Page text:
Francisco Kiss

About me

I am an engineer, a scientist, and an artist. I am currently finishing my PhD in Human-Computer Interaction (HCI) and have a Bachelor's and a Master's degrees in Electronics and Communication Technologies. I worked as a researcher in Computer Science at the University of Stuttgart for the last four years and taught HCI to students from diverse Bachelor's and Master's programs. My current topic of research is the augmentation of the human senses through wearable technologies.

If you are curious about details of my academic and professional experiences, feel free to contact me. You can also check out my profiles in google scholar, linkedin, and instagram, the lists of books I have read, and of cities I have visited.


Audio VR - Did Video Kill the Radio Star?
Francisco Kiss, Sven Mayer, Valentin Schwind
ACM Journal - Interactions - Vol. 27, No. 3 (May/June 2020)
Stressed by Design?: The Problems of Transferring Interaction Design from Workstations to Mobile Interfaces
Francisco Kiss, Albrecht Schmidt
Proceedings of the 13th EAI International Conference on Pervasive Computing Technologies for Healthcare
Modern technology use has been linked to stress, with detrimental effects for users' health. Evidence indicates that stress is caused by the design of interaction between users and systems. Since the introduction of graphical user interfaces, designing the interaction between computing systems and the user has been largely incremental. Moving from the PC to mobile devices has added new interaction modalities and interaction metaphors, but the overall way we interact is still very similar. However, desktop computers were used in specific office situations, whereas mobile devices are in ubiquitous use. A lot of the experienced stress of users is linked to the interaction design that priorities computer initiated interactions over the real world and focuses on providing as much information as possible. Moving into the future and transferring the current interaction design to augmented reality systems is likely to worsen the problem by increasing causes of stress. In our research, we identified the problems for future interactions with augmented reality systems and propose principles that re-think interaction concepts to tackle the causes of stress. We propose a longer-term vision about how daily interactions might be designed to reduce the demand on the user. Based on this we suggest a research agenda to create the framework for stress-free interactions.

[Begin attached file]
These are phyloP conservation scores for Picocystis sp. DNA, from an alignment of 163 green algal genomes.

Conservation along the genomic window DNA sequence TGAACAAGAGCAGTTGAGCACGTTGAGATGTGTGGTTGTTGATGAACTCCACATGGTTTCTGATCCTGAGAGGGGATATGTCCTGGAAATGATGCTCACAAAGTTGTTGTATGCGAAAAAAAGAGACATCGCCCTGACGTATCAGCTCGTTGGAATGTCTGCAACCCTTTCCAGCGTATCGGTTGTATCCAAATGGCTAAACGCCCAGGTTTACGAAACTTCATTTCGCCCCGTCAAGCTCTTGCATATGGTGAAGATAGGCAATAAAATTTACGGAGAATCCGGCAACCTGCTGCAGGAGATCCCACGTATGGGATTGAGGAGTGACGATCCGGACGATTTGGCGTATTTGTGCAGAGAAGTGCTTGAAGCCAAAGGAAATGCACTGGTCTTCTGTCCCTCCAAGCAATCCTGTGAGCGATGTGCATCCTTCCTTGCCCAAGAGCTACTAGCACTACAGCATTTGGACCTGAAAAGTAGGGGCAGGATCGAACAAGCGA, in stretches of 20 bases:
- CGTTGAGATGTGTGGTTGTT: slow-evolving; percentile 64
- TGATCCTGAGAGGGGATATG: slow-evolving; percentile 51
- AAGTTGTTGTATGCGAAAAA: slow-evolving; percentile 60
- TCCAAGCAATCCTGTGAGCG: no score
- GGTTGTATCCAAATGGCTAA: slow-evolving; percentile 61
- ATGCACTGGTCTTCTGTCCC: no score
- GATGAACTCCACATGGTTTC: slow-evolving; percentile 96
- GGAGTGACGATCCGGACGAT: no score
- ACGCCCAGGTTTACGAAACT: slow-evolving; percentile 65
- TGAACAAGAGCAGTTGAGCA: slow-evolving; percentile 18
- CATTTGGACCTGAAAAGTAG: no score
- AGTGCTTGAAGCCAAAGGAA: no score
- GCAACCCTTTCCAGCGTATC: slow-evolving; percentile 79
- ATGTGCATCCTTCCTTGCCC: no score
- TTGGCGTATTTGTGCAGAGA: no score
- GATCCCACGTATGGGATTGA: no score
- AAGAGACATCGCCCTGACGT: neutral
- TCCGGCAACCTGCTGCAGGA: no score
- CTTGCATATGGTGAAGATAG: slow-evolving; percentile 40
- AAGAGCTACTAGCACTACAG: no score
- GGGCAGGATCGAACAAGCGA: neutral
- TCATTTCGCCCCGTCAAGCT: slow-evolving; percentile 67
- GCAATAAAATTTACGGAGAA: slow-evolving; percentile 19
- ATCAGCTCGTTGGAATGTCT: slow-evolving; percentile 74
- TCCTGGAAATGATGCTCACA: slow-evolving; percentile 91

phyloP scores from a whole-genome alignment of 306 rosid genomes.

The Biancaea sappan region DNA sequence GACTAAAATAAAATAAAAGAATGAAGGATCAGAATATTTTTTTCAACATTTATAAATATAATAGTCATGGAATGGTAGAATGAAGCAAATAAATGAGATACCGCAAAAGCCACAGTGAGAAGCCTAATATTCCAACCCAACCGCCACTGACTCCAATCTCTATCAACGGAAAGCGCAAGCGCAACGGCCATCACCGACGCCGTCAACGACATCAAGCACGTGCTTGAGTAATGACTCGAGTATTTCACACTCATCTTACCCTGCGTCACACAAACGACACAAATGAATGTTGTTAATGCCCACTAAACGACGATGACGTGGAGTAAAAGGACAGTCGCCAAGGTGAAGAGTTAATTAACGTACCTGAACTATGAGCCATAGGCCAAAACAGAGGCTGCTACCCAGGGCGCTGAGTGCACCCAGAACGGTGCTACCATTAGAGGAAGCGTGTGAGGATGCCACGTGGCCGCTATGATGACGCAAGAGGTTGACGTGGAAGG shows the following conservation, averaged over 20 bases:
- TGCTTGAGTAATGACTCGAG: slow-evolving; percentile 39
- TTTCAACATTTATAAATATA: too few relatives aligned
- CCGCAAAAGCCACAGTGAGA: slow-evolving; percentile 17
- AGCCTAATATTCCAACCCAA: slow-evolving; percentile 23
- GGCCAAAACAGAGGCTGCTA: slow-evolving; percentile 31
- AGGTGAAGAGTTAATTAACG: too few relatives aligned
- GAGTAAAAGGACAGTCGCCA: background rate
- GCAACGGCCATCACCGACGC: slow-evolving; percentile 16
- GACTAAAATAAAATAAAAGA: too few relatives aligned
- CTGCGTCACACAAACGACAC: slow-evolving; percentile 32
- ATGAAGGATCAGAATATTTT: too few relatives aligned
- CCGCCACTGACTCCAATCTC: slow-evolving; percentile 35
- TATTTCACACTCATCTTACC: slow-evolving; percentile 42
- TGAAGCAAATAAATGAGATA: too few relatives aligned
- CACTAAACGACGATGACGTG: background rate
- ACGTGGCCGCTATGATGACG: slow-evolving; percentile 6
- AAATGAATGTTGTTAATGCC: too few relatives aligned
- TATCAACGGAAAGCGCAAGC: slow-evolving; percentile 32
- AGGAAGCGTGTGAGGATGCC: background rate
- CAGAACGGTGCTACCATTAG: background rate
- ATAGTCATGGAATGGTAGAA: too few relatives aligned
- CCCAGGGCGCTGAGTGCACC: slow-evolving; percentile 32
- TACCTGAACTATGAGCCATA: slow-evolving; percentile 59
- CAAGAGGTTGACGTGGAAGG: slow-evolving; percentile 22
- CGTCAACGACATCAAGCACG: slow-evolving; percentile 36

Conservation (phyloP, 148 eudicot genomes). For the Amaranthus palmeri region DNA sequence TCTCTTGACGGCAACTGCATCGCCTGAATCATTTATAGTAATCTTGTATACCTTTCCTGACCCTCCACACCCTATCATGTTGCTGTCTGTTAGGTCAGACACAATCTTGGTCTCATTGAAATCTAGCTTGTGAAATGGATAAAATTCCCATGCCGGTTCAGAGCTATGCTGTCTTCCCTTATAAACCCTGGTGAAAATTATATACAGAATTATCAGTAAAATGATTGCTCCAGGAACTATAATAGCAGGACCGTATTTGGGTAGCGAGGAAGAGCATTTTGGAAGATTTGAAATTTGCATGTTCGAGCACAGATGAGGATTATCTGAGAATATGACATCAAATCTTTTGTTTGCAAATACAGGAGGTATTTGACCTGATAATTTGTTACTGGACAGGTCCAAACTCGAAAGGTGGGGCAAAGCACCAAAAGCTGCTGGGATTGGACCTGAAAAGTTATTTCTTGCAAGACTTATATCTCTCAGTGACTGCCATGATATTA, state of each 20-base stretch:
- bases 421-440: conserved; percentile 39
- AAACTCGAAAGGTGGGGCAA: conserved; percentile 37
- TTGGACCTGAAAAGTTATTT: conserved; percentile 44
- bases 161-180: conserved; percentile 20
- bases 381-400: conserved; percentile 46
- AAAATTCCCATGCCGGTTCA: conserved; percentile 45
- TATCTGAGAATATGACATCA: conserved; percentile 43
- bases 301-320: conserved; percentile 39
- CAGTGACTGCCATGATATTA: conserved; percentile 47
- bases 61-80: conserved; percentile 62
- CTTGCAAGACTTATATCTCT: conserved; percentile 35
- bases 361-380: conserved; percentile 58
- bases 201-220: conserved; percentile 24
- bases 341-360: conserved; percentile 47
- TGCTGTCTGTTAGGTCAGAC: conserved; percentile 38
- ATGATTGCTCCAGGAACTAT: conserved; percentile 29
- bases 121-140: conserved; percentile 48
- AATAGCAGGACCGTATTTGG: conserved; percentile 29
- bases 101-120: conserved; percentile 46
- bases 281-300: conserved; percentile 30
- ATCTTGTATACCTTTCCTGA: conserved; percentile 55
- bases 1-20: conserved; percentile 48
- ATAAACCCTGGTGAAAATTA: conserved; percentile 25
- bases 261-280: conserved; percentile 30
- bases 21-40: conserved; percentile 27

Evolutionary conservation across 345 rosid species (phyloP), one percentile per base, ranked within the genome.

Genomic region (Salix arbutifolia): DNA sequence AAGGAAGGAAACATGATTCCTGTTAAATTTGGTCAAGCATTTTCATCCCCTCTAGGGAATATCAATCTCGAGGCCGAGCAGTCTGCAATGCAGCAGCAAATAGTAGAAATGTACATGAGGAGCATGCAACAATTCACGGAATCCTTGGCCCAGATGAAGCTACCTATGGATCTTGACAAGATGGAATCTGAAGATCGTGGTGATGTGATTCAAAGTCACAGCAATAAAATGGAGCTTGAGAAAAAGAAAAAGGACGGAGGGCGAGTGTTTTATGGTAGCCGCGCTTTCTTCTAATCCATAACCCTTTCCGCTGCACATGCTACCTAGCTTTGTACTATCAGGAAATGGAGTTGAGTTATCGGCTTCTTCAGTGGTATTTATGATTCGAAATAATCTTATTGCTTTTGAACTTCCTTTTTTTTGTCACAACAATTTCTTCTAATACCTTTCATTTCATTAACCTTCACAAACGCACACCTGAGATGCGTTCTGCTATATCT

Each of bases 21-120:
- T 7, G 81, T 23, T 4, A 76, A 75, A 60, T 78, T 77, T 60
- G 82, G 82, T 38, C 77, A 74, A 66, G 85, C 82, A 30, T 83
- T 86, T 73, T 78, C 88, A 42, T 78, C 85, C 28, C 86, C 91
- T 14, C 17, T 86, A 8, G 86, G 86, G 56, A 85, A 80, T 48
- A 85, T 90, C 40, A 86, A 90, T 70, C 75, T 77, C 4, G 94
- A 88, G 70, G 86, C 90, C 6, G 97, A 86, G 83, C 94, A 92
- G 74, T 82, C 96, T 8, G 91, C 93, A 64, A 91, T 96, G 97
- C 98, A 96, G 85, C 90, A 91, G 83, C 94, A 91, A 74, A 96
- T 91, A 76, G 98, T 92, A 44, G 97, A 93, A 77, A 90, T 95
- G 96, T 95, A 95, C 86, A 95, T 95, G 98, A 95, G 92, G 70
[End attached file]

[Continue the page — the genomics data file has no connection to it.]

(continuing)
Honorable mention
Clairbuoyance: Improving Directional Perception for Swimmers
Francisco Kiss, Paweł W Woźniak, Felix Scheerer, Julia Dominiak, Andrzej Romanowski, Albrecht Schmidt
Proceedings of the 2019 CHI Conference on Human Factors in Computing Systems
While we usually have no trouble with orientation, our sense of direction frequently fails in the absence of a frame of reference. Open-water swimmers raise their heads to look for a reference point, since disorientation might result in exhaustion or even drowning. In this paper, we report on Clairbuoyance - a system that provides feedback about the swimmer's orientation through lights mounted on swimming goggles. We conducted an experiment with two versions of Clairbuoyance: Discrete signals relative to a chosen direction, and continuous signals providing a sense of absolute direction. Participants swam to a series of targets. Proficient swimmers preferred the discrete mode; novice users the continuous one. We determined that both versions of Clairbuoyance enabled reaching the target faster than without the help of the system, although the discrete mode increased error. Based on the results, we contribute insights for designing directional guidance feedback for swimmers.
Look Inside: Understanding Thermal Flux Through Augmented Reality
Pascal Knierim, Francisco Kiss, Albrecht Schmidt
2018 IEEE International Symposium on Mixed and Augmented Reality Adjunct (ISMAR-Adjunct)